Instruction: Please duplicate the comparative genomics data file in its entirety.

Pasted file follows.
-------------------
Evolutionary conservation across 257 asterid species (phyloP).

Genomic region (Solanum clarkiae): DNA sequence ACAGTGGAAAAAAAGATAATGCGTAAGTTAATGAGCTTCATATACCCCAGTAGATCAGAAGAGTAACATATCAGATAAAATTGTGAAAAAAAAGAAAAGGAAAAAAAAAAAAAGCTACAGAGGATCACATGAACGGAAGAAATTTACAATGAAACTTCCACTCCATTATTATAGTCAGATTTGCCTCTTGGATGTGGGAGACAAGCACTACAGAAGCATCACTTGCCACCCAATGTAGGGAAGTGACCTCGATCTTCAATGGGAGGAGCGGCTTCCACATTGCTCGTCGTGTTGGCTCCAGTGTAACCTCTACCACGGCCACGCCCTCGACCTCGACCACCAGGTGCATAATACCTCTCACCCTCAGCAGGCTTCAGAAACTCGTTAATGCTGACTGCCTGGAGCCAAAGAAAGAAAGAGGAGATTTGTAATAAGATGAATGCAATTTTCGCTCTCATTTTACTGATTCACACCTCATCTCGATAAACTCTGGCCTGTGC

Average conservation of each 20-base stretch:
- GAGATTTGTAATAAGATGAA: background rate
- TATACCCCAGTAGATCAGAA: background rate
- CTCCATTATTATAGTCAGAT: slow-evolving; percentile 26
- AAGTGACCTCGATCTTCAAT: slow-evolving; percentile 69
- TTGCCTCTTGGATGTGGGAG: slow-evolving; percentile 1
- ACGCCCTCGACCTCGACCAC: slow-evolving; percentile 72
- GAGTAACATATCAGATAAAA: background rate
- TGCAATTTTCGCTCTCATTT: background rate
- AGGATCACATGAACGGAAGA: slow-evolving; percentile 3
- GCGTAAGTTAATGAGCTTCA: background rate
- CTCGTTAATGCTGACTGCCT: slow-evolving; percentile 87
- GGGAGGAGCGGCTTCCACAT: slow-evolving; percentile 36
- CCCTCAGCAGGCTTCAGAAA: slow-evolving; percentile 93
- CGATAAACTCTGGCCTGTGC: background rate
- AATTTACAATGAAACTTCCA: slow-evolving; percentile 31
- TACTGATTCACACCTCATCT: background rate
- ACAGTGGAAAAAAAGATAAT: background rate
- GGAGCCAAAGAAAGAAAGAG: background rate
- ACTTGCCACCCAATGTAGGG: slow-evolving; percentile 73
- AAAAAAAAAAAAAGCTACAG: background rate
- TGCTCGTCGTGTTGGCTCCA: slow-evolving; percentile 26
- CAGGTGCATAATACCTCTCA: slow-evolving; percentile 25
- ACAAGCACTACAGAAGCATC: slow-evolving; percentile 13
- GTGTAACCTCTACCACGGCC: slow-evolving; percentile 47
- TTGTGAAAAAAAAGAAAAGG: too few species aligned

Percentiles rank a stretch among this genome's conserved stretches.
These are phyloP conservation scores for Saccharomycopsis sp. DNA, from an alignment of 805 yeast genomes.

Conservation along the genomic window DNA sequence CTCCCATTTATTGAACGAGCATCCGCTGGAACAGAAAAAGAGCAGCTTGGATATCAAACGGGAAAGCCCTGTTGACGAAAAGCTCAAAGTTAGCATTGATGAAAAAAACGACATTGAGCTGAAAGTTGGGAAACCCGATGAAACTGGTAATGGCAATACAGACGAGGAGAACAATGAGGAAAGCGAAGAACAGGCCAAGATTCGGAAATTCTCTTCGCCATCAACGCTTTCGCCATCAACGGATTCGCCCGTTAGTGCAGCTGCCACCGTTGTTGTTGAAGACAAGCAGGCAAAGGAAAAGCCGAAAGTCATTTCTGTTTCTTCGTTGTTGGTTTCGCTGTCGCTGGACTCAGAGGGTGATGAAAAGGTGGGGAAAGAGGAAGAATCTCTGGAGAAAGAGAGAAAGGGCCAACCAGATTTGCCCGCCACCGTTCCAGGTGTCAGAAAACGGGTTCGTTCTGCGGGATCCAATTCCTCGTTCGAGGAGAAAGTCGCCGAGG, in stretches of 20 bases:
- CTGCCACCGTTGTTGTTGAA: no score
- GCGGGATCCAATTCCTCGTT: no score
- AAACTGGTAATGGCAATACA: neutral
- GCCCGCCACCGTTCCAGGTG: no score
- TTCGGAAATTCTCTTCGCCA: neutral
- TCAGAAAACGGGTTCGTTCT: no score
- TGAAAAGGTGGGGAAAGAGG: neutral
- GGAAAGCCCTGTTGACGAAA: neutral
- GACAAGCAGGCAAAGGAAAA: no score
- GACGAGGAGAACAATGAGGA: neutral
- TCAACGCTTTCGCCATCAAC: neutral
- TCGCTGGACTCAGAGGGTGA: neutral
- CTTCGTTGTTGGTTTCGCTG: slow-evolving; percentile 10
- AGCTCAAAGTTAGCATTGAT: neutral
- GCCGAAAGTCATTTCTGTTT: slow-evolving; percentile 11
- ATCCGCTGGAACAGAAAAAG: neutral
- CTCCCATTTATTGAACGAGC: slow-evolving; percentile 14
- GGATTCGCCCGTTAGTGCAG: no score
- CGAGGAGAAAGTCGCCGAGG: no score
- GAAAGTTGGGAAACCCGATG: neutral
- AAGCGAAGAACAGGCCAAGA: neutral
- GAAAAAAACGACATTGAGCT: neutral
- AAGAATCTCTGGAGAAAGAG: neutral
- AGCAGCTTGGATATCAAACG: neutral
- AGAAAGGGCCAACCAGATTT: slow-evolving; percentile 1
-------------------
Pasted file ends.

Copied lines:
Evolutionary conservation across 257 asterid species (phyloP).

Genomic region (Solanum clarkiae): DNA sequence ACAGTGGAAAAAAAGATAATGCGTAAGTTAATGAGCTTCATATACCCCAGTAGATCAGAAGAGTAACATATCAGATAAAATTGTGAAAAAAAAGAAAAGGAAAAAAAAAAAAAGCTACAGAGGATCACATGAACGGAAGAAATTTACAATGAAACTTCCACTCCATTATTATAGTCAGATTTGCCTCTTGGATGTGGGAGACAAGCACTACAGAAGCATCACTTGCCACCCAATGTAGGGAAGTGACCTCGATCTTCAATGGGAGGAGCGGCTTCCACATTGCTCGTCGTGTTGGCTCCAGTGTAACCTCTACCACGGCCACGCCCTCGACCTCGACCACCAGGTGCATAATACCTCTCACCCTCAGCAGGCTTCAGAAACTCGTTAATGCTGACTGCCTGGAGCCAAAGAAAGAAAGAGGAGATTTGTAATAAGATGAATGCAATTTTCGCTCTCATTTTACTGATTCACACCTCATCTCGATAAACTCTGGCCTGTGC

Average conservation of each 20-base stretch:
- GAGATTTGTAATAAGATGAA: background rate
- TATACCCCAGTAGATCAGAA: background rate
- CTCCATTATTATAGTCAGAT: slow-evolving; percentile 26
- AAGTGACCTCGATCTTCAAT: slow-evolving; percentile 69
- TTGCCTCTTGGATGTGGGAG: slow-evolving; percentile 1
- ACGCCCTCGACCTCGACCAC: slow-evolving; percentile 72
- GAGTAACATATCAGATAAAA: background rate
- TGCAATTTTCGCTCTCATTT: background rate
- AGGATCACATGAACGGAAGA: slow-evolving; percentile 3
- GCGTAAGTTAATGAGCTTCA: background rate
- CTCGTTAATGCTGACTGCCT: slow-evolving; percentile 87
- GGGAGGAGCGGCTTCCACAT: slow-evolving; percentile 36
- CCCTCAGCAGGCTTCAGAAA: slow-evolving; percentile 93
- CGATAAACTCTGGCCTGTGC: background rate
- AATTTACAATGAAACTTCCA: slow-evolving; percentile 31
- TACTGATTCACACCTCATCT: background rate
- ACAGTGGAAAAAAAGATAAT: background rate
- GGAGCCAAAGAAAGAAAGAG: background rate
- ACTTGCCACCCAATGTAGGG: slow-evolving; percentile 73
- AAAAAAAAAAAAAGCTACAG: background rate
- TGCTCGTCGTGTTGGCTCCA: slow-evolving; percentile 26
- CAGGTGCATAATACCTCTCA: slow-evolving; percentile 25
- ACAAGCACTACAGAAGCATC: slow-evolving; percentile 13
- GTGTAACCTCTACCACGGCC: slow-evolving; percentile 47
- TTGTGAAAAAAAAGAAAAGG: too few species aligned

Percentiles rank a stretch among this genome's conserved stretches.
These are phyloP conservation scores for Saccharomycopsis sp. DNA, from an alignment of 805 yeast genomes.

Conservation along the genomic window DNA sequence CTCCCATTTATTGAACGAGCATCCGCTGGAACAGAAAAAGAGCAGCTTGGATATCAAACGGGAAAGCCCTGTTGACGAAAAGCTCAAAGTTAGCATTGATGAAAAAAACGACATTGAGCTGAAAGTTGGGAAACCCGATGAAACTGGTAATGGCAATACAGACGAGGAGAACAATGAGGAAAGCGAAGAACAGGCCAAGATTCGGAAATTCTCTTCGCCATCAACGCTTTCGCCATCAACGGATTCGCCCGTTAGTGCAGCTGCCACCGTTGTTGTTGAAGACAAGCAGGCAAAGGAAAAGCCGAAAGTCATTTCTGTTTCTTCGTTGTTGGTTTCGCTGTCGCTGGACTCAGAGGGTGATGAAAAGGTGGGGAAAGAGGAAGAATCTCTGGAGAAAGAGAGAAAGGGCCAACCAGATTTGCCCGCCACCGTTCCAGGTGTCAGAAAACGGGTTCGTTCTGCGGGATCCAATTCCTCGTTCGAGGAGAAAGTCGCCGAGG, in stretches of 20 bases:
- CTGCCACCGTTGTTGTTGAA: no score
- GCGGGATCCAATTCCTCGTT: no score
- AAACTGGTAATGGCAATACA: neutral
- GCCCGCCACCGTTCCAGGTG: no score
- TTCGGAAATTCTCTTCGCCA: neutral
- TCAGAAAACGGGTTCGTTCT: no score
- TGAAAAGGTGGGGAAAGAGG: neutral
- GGAAAGCCCTGTTGACGAAA: neutral
- GACAAGCAGGCAAAGGAAAA: no score
- GACGAGGAGAACAATGAGGA: neutral
- TCAACGCTTTCGCCATCAAC: neutral
- TCGCTGGACTCAGAGGGTGA: neutral
- CTTCGTTGTTGGTTTCGCTG: slow-evolving; percentile 10
- AGCTCAAAGTTAGCATTGAT: neutral
- GCCGAAAGTCATTTCTGTTT: slow-evolving; percentile 11
- ATCCGCTGGAACAGAAAAAG: neutral
- CTCCCATTTATTGAACGAGC: slow-evolving; percentile 14
- GGATTCGCCCGTTAGTGCAG: no score
- CGAGGAGAAAGTCGCCGAGG: no score
- GAAAGTTGGGAAACCCGATG: neutral
- AAGCGAAGAACAGGCCAAGA: neutral
- GAAAAAAACGACATTGAGCT: neutral
- AAGAATCTCTGGAGAAAGAG: neutral
- AGCAGCTTGGATATCAAACG: neutral
- AGAAAGGGCCAACCAGATTT: slow-evolving; percentile 1